With both schools at 0-2, either the Cougars or the Tigers will wake up Sunday having taken a step in the right direction.

For UH, that would mean establishing a running game. Houston has rushed for 121 yards through the first two games. The Cougar defense has given up 593.

Mizzou has also seen its share of running problems, gaining only 120 net yards. Opponents have racked up 541.

"I think, without a doubt, we will match up real well against Missouri," freshman linebacker Mike Parker said.

The Cougar ground game is led by sophomore Jermaine Williams, who has racked up 90 net yards for an average of 5.3 a carry. The team has an average of 2.9.

The passing game saw moderate success against Kansas, when quarterback Chuck Clements threw for 304 yards, but head coach Kim Helton has maintained the need for a better ground game.

 

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FILM POKES FUN AT TV GAME SHOWS

by Glenn Wilson

Daily Cougar Staff

Upon first hearing about the plot to Robert Redford's new film, <I>Quiz Show<P>, one might think it was just a case of much ado about nothing really.

The film concerns the game-show craze that sprung from the bowels of the television networks during the 1950s, and how, in order to make the show's ratings higher, some of these game shows were rigged to let the more photogenic people win.

In particular, the game show <I>Twenty One<P> is hosted by Jack Berry of modern-day <I>Joker's Wild<P> fame. Contestants on <I>Twenty One<P> were asked questions with a difficulty ranging from the stupidly easy to challenging, even to a card-carrying Mensa member.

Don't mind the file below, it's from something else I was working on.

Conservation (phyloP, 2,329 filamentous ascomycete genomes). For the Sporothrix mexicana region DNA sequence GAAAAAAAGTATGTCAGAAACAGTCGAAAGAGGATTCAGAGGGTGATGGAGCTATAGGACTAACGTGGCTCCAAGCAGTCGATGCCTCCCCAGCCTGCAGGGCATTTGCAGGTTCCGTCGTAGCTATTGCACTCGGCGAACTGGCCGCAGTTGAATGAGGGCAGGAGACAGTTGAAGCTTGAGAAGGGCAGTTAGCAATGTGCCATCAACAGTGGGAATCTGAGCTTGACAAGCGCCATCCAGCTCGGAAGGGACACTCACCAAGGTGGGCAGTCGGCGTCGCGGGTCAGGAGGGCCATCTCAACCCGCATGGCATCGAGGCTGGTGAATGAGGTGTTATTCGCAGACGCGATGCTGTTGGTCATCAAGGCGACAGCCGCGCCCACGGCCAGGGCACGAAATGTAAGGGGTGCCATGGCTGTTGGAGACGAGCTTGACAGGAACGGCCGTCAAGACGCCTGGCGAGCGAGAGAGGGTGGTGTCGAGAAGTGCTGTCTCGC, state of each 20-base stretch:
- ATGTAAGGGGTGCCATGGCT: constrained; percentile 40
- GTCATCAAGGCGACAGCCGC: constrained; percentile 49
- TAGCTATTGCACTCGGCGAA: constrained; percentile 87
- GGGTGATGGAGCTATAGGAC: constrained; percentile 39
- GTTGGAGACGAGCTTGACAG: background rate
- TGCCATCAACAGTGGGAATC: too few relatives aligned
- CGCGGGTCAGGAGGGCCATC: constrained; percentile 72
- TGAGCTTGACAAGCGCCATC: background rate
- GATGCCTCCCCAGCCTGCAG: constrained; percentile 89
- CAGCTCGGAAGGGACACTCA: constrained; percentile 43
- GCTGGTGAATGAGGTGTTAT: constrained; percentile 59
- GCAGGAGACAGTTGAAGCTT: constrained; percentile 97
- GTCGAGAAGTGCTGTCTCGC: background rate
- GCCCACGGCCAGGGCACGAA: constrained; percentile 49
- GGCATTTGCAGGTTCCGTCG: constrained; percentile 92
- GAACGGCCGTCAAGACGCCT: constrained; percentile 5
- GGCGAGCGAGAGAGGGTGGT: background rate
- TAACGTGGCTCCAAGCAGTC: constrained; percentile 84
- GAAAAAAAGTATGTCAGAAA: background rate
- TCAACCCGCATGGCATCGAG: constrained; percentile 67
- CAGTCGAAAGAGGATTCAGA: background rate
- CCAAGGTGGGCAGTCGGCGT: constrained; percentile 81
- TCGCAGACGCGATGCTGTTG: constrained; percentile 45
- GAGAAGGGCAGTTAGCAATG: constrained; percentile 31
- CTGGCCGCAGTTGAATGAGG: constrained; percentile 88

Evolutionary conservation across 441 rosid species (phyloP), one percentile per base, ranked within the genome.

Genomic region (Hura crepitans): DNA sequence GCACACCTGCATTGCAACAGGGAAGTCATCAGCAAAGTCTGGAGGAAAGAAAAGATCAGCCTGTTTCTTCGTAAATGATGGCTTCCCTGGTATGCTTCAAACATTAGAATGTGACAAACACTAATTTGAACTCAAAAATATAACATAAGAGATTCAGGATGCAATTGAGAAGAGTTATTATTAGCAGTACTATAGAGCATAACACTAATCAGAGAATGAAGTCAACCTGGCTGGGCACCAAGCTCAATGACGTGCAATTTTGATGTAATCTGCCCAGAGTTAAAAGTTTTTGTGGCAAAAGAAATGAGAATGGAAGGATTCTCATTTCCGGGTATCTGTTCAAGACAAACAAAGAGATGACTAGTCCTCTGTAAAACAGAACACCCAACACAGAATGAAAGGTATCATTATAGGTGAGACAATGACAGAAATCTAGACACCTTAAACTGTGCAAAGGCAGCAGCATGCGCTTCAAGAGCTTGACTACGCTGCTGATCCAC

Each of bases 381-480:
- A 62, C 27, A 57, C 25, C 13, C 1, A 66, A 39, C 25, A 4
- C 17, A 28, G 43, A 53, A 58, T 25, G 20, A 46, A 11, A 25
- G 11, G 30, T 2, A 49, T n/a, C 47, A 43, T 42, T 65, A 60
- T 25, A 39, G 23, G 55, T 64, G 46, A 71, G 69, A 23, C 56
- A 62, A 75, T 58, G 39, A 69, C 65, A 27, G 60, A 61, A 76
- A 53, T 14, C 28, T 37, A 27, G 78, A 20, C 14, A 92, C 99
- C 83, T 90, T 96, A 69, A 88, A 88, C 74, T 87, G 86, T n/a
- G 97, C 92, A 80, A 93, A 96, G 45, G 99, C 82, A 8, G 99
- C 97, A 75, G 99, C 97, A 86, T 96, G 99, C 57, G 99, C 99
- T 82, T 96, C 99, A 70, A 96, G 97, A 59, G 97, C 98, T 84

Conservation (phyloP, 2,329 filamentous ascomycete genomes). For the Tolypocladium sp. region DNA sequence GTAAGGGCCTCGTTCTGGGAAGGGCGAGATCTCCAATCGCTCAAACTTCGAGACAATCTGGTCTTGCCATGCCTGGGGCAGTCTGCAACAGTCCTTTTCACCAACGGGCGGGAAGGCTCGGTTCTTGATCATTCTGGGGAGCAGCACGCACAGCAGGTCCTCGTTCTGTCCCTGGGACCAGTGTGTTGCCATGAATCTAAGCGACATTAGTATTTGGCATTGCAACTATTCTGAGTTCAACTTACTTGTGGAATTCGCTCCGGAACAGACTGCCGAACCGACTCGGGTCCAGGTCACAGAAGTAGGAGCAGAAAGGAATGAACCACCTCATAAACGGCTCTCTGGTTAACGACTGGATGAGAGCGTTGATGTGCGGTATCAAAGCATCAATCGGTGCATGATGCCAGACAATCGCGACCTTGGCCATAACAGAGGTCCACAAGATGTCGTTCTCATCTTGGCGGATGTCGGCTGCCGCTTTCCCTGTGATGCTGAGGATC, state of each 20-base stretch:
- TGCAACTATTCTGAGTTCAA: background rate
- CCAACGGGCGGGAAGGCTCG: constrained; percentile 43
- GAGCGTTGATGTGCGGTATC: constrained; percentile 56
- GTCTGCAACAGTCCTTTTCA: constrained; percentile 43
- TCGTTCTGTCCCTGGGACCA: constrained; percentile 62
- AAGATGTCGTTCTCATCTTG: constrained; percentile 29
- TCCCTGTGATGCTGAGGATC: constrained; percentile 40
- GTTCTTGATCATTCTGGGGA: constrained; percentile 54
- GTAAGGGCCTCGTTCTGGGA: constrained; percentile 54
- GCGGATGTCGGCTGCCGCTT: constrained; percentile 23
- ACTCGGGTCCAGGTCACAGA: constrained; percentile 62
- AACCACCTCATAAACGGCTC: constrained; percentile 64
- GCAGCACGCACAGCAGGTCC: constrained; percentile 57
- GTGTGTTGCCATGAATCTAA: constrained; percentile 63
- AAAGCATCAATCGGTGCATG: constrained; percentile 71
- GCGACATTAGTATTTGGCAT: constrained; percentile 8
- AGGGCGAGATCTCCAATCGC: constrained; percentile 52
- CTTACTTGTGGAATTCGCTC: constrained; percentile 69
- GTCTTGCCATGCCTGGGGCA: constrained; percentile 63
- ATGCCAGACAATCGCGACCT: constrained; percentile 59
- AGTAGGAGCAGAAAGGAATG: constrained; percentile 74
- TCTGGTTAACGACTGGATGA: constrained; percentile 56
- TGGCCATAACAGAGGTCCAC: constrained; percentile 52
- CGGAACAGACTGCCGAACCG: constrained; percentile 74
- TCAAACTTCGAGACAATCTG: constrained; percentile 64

And being the gullible sheep Americans were, and in many respects still are, for a pretty face with the right intellectual credentials, Professor Charles Van Doren was the perfect champion.

Unfortunately for the networks, the current champion was not nearly as perfect a fit for the camera. He was in fact a geek!

So the show's producers arranged to have the champion "take a dive" on an easy question to allow Van Doren to win and become the new champ. The first of a string of 12 straight for the pretty-boy intellectual.

However, as is always the case, the fame, fortune and Time magazine covers that followed would eventually lead to Van Doren's downfall.

<I>Quiz show<P> represents Robert Redford's fourth journey as director. His previous efforts have resulted in an Academy Award for his directing debut, <I>Ordinary People<P>, and the well-received <I>A River Runs Through It<P>.

While at first, <I>Quiz Show<P> may not seem like all that big a deal, Redford turns it into a comment on both America's obsession with television and America's obsession with fame.

However, it is Van Doren who is left with the most difficult question in the film: How much is your integrity worth to you?

As Van Doren, Ralph Fiennes (pronounced Rafe Fines) provides just the right amount of emotional detachment and confusion over the moral questions he faces.

Fiennes received an Oscar nomination for his performance as the evil concentration-camp commandant Amon Goeth in Steven Spielberg's <I>Schindler's List<P>. In that film, whenever Spielberg's camera looked into Fiennes' eyes, the evil behind them would chill you to the bone.

Another performance worth noting is that of Rob Morrow (<I>Northern Exposure<P>). Morrow is hoping to become the next television star to make the big jump to the screen, and he is well on his way with <I>Quiz Show<P>, although his phony Kennedy-like accent can get annoying at times.

All around, the cast is superb! From John Turturro's pitiful geek to David Paymer's slimy producer, Redford coaxes bravura performances from all involved.